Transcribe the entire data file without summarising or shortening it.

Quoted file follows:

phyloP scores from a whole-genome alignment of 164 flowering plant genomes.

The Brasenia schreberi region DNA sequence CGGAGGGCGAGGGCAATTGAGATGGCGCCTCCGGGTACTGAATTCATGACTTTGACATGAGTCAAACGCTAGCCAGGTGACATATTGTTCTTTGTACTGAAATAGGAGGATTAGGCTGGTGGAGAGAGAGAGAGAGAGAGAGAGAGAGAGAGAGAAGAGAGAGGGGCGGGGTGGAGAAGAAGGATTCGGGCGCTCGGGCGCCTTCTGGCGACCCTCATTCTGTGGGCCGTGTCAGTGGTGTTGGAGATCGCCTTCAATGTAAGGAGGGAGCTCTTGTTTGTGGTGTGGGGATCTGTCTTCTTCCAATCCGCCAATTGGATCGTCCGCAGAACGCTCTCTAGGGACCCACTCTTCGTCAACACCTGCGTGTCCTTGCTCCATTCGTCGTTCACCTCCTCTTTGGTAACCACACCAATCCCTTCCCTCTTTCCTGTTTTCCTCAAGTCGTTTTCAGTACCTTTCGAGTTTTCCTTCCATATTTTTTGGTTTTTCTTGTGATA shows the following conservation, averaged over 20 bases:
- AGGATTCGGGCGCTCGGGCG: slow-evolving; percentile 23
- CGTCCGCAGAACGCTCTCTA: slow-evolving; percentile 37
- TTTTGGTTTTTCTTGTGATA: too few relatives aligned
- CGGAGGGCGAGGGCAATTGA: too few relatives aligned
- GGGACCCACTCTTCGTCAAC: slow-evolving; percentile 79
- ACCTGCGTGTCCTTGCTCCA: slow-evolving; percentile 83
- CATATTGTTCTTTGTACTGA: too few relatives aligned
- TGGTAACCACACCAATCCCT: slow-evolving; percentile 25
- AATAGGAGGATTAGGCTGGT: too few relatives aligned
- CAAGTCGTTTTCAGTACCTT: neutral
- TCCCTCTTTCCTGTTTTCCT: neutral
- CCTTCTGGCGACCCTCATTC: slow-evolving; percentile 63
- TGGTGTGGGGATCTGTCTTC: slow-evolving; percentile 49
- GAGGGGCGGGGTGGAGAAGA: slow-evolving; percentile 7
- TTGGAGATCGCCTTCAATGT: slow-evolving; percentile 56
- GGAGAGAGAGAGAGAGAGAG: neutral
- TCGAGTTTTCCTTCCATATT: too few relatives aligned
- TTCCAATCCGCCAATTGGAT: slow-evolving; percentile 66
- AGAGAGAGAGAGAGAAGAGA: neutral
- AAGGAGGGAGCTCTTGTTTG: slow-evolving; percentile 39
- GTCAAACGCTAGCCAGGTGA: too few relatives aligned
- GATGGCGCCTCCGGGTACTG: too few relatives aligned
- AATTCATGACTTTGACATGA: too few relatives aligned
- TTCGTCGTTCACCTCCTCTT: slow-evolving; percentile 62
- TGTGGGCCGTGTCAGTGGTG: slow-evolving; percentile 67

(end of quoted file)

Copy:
phyloP scores from a whole-genome alignment of 164 flowering plant genomes.

The Brasenia schreberi region DNA sequence CGGAGGGCGAGGGCAATTGAGATGGCGCCTCCGGGTACTGAATTCATGACTTTGACATGAGTCAAACGCTAGCCAGGTGACATATTGTTCTTTGTACTGAAATAGGAGGATTAGGCTGGTGGAGAGAGAGAGAGAGAGAGAGAGAGAGAGAGAGAAGAGAGAGGGGCGGGGTGGAGAAGAAGGATTCGGGCGCTCGGGCGCCTTCTGGCGACCCTCATTCTGTGGGCCGTGTCAGTGGTGTTGGAGATCGCCTTCAATGTAAGGAGGGAGCTCTTGTTTGTGGTGTGGGGATCTGTCTTCTTCCAATCCGCCAATTGGATCGTCCGCAGAACGCTCTCTAGGGACCCACTCTTCGTCAACACCTGCGTGTCCTTGCTCCATTCGTCGTTCACCTCCTCTTTGGTAACCACACCAATCCCTTCCCTCTTTCCTGTTTTCCTCAAGTCGTTTTCAGTACCTTTCGAGTTTTCCTTCCATATTTTTTGGTTTTTCTTGTGATA shows the following conservation, averaged over 20 bases:
- AGGATTCGGGCGCTCGGGCG: slow-evolving; percentile 23
- CGTCCGCAGAACGCTCTCTA: slow-evolving; percentile 37
- TTTTGGTTTTTCTTGTGATA: too few relatives aligned
- CGGAGGGCGAGGGCAATTGA: too few relatives aligned
- GGGACCCACTCTTCGTCAAC: slow-evolving; percentile 79
- ACCTGCGTGTCCTTGCTCCA: slow-evolving; percentile 83
- CATATTGTTCTTTGTACTGA: too few relatives aligned
- TGGTAACCACACCAATCCCT: slow-evolving; percentile 25
- AATAGGAGGATTAGGCTGGT: too few relatives aligned
- CAAGTCGTTTTCAGTACCTT: neutral
- TCCCTCTTTCCTGTTTTCCT: neutral
- CCTTCTGGCGACCCTCATTC: slow-evolving; percentile 63
- TGGTGTGGGGATCTGTCTTC: slow-evolving; percentile 49
- GAGGGGCGGGGTGGAGAAGA: slow-evolving; percentile 7
- TTGGAGATCGCCTTCAATGT: slow-evolving; percentile 56
- GGAGAGAGAGAGAGAGAGAG: neutral
- TCGAGTTTTCCTTCCATATT: too few relatives aligned
- TTCCAATCCGCCAATTGGAT: slow-evolving; percentile 66
- AGAGAGAGAGAGAGAAGAGA: neutral
- AAGGAGGGAGCTCTTGTTTG: slow-evolving; percentile 39
- GTCAAACGCTAGCCAGGTGA: too few relatives aligned
- GATGGCGCCTCCGGGTACTG: too few relatives aligned
- AATTCATGACTTTGACATGA: too few relatives aligned
- TTCGTCGTTCACCTCCTCTT: slow-evolving; percentile 62
- TGTGGGCCGTGTCAGTGGTG: slow-evolving; percentile 67